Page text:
Friday, October 06, 2006

From Wikipedia, the free encyclopedia: A photogram is a photographic image made (without a camera) by placing objects directly onto the surface of a photo-sensitive material such as photographic paper and then exposing it to light. The result is a silhouetted image varying in darkness based on the transparency of the objects used, with areas of the paper that have not received any light appearing light and those that have appearing dark, according to the laws of photosensitivity. The image obtained is hence a negative and the effect is often quite similar to an X-Ray. This method of imaging is perhaps most prominently attributed to Man Ray and his exploration of rayographs. Others who have experimented with the technique include László Moholy-Nagy, Christian Schad (who called them "Schadographs"), Imogen Cunningham and even Pablo Picasso.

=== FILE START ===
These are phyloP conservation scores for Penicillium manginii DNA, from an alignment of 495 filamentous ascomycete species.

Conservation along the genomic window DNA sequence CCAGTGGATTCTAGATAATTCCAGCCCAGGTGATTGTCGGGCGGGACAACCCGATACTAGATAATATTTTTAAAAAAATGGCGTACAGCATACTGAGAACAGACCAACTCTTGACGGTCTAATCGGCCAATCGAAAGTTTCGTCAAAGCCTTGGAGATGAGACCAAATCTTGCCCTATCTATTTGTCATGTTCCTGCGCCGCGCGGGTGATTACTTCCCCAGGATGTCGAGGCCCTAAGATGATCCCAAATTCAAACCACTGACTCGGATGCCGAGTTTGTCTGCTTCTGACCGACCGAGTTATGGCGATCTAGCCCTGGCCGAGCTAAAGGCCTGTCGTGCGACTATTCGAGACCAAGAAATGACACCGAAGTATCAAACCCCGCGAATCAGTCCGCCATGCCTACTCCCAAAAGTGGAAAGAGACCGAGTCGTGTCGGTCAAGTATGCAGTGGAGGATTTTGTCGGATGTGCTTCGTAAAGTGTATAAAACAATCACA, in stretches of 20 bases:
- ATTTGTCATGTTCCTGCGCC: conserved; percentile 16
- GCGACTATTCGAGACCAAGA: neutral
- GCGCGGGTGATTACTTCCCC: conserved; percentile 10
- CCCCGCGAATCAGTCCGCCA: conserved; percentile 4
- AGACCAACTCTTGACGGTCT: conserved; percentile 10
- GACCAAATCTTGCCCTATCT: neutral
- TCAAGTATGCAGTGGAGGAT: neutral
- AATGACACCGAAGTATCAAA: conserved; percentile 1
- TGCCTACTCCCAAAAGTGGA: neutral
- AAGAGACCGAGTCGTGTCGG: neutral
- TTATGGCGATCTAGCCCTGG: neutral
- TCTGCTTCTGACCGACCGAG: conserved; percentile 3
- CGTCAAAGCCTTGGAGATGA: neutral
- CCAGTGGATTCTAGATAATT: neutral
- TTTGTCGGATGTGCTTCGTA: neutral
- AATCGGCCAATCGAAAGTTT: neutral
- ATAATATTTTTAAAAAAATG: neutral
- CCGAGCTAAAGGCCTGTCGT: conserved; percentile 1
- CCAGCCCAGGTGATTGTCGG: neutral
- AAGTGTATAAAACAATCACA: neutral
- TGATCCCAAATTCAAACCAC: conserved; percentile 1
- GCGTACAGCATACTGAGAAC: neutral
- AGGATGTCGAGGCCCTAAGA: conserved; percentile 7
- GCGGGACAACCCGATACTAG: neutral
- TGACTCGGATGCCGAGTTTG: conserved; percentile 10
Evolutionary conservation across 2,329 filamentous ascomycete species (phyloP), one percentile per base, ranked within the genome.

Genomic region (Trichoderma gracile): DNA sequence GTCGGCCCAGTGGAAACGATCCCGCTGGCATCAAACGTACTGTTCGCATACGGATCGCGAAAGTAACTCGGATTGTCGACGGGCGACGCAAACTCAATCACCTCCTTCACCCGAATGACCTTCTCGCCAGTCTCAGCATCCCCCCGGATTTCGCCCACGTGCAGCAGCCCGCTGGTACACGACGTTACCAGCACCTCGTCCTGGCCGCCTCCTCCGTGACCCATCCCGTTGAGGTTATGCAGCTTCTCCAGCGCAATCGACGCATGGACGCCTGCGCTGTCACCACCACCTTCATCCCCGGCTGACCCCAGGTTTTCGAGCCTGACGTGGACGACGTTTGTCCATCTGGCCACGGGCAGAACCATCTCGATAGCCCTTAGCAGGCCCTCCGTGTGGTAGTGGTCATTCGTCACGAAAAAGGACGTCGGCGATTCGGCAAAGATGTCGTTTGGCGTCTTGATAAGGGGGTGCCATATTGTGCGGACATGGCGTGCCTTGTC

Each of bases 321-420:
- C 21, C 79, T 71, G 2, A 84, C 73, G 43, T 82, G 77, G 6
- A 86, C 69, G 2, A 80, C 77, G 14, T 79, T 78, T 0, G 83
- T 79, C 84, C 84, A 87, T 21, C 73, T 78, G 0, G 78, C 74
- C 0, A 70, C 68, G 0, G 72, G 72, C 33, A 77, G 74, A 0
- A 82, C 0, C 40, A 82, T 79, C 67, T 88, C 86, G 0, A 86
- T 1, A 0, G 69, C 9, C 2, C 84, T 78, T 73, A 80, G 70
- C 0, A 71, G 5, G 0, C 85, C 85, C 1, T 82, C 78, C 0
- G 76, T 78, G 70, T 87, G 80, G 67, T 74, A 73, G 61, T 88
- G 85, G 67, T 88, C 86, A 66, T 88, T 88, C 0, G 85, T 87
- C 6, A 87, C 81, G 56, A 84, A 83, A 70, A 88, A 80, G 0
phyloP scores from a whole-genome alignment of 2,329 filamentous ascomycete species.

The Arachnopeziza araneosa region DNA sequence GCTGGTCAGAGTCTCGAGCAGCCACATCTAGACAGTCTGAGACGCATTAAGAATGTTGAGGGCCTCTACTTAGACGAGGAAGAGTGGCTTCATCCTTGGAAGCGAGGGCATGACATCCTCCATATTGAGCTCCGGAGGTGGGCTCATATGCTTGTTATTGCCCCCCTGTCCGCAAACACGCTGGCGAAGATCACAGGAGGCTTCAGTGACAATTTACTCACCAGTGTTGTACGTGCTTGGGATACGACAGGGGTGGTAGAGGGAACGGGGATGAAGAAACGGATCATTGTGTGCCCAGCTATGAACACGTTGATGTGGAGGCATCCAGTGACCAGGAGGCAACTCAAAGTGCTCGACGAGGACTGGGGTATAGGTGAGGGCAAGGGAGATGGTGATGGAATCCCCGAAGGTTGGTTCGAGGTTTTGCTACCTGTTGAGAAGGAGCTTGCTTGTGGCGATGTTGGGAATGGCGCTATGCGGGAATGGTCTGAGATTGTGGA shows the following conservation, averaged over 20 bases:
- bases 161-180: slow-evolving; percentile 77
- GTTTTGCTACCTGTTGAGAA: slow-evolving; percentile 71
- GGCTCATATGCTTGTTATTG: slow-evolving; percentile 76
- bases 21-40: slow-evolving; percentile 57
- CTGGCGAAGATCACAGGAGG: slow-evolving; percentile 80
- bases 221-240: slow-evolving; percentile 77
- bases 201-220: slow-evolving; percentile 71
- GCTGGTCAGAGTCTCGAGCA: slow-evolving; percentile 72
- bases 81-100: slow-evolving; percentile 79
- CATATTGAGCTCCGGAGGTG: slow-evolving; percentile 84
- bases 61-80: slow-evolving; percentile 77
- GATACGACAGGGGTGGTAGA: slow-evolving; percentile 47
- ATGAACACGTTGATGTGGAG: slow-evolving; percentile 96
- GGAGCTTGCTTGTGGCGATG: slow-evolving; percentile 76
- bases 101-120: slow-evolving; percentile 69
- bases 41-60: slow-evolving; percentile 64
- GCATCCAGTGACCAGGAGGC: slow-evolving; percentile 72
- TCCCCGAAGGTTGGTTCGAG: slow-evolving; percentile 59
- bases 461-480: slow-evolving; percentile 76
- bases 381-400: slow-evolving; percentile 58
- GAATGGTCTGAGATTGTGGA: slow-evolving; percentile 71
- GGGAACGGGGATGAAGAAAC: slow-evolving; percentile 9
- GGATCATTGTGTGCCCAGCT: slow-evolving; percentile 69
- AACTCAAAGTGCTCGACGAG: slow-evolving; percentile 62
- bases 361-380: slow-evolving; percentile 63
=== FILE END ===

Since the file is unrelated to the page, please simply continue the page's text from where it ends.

I really love this Adam Fuss photogram, he had a really huge enlarger, brought a bunch of doves in set them down, and when the light went on the freaked and flew up everywhere. brilliant and beautiful.

We're doing photograms in my "Photography for Fine Artists" class. i loved the assignment. can you tell what i used? (i appologize for the photo, don't have a scanner- the flash kind of messes thigns up but you get my idea.)

wine glasses, i really love the way the light reflects around them...